Cinema is full of stories of reversals of fortune, but not many as jarringly extreme and sudden as Michael Cimino’s. In 1978, not yet forty, he won the best picture and director Oscars for the Vietnam epic The Deer Hunter, only his second film (his first was Clint Eastwood’s Thunderbolt and Lightfoot). On the basis of its huge success, he obtained backing for an even more ambitious project, the western Heaven’s Gate, which went way over budget, and ended up losing all of it. Almost no American critics liked the film (although many of them only saw it in a butchered version), and the stories of Cimino’s excesses made him almost unemployable, especially after a very entertaining and high-profile book by one of the studio executives, Final Cut, charted the whole messy history (Cimino derides the book as a work of fiction). He didn’t work for five years after that, and hasn’t made anything at all since 1996 (except for a short film, part of an anthology, lasting just a couple of minutes). In a recent interview, he summed up his status as follows: “Being infamous is not fun. It becomes a weird kind of occupation in and of itself.”
The Deer Hunter
Heaven’s Gate was always better received abroad, and by now it’s much more highly regarded at home too, recently receiving what almost constitutes a form of “official recognition” via a release of a restored-version DVD on the Criterion label. Ironically, it probably gets more attention now than The Deer Hunter – put crudely, it seems to me that film’s status was retrospectively downgraded in the light of the mass hatred for Heaven’s Gate, although not to the point where it might itself become a candidate for reclamation. I recently rewatched both films in quick succession (an investment of some six and a half hours) and found it a remarkably complex enterprise,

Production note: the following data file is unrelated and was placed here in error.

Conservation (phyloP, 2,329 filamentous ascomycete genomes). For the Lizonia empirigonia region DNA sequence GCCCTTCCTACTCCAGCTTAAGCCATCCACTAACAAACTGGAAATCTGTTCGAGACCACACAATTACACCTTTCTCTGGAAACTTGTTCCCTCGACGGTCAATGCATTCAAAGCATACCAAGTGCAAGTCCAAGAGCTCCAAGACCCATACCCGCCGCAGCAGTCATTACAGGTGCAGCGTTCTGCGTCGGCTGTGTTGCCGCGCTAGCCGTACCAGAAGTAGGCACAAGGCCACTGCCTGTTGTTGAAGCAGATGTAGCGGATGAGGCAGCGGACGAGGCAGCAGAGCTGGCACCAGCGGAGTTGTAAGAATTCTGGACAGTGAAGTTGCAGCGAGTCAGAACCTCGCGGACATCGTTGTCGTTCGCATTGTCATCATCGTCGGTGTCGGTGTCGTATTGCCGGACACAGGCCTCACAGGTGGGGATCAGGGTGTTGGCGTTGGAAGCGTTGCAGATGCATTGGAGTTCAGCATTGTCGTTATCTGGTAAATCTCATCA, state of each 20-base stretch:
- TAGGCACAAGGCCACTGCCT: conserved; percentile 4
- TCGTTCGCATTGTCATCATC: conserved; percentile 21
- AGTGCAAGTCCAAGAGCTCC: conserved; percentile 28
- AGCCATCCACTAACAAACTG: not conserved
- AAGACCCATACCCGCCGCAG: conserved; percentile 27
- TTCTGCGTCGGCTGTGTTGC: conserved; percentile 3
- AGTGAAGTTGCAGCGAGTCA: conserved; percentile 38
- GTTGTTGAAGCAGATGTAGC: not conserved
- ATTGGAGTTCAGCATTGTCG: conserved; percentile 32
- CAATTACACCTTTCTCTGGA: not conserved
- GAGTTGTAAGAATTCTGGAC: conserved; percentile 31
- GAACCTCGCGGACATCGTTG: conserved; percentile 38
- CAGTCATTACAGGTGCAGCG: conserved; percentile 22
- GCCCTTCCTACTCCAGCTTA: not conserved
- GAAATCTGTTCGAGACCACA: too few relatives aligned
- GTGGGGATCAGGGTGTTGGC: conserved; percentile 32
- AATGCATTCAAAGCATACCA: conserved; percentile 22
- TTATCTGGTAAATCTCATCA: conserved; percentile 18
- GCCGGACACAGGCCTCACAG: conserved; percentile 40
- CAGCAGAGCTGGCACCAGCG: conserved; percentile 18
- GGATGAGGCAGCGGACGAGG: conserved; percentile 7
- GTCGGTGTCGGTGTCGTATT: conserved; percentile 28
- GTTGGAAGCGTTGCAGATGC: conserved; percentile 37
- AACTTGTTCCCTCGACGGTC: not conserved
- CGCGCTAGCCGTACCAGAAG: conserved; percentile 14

The Deer Hunter starts off in an industrial Pennsylvania town, on a day when one of a group of friends gets married, on the eve of shipping out to Vietnam with two of his buddies. One of them makes it back more or less intact; one loses his legs; the third goes missing, but the first later goes back to find him. One of the film’s central oppositions is between the deer hunting of the title, a self-aggrandizing, ritualized enterprise constructed around the ideal of bringing down the quarry in one shot, and the famous Russian roulette sequences in Vietnam, where the emphasis on the one shot constitutes an apex of human degradation and incoherence. The film doesn’t spend even token time on the war’s putative purpose or conduct, presenting it as little more than a sick mess, the effect of which further draws out and strangifies the fractures that always existed on the home front. In the last scene, the assembled group sings God Bless America, evading any easy reading – not with sarcasm or utter hopelessness, nor with blind patriotism: like much in the film, it’s a scene that seems to tempt us into a more superficial reading, based on our preconceptions and impulses, than it’s actually capable of supporting.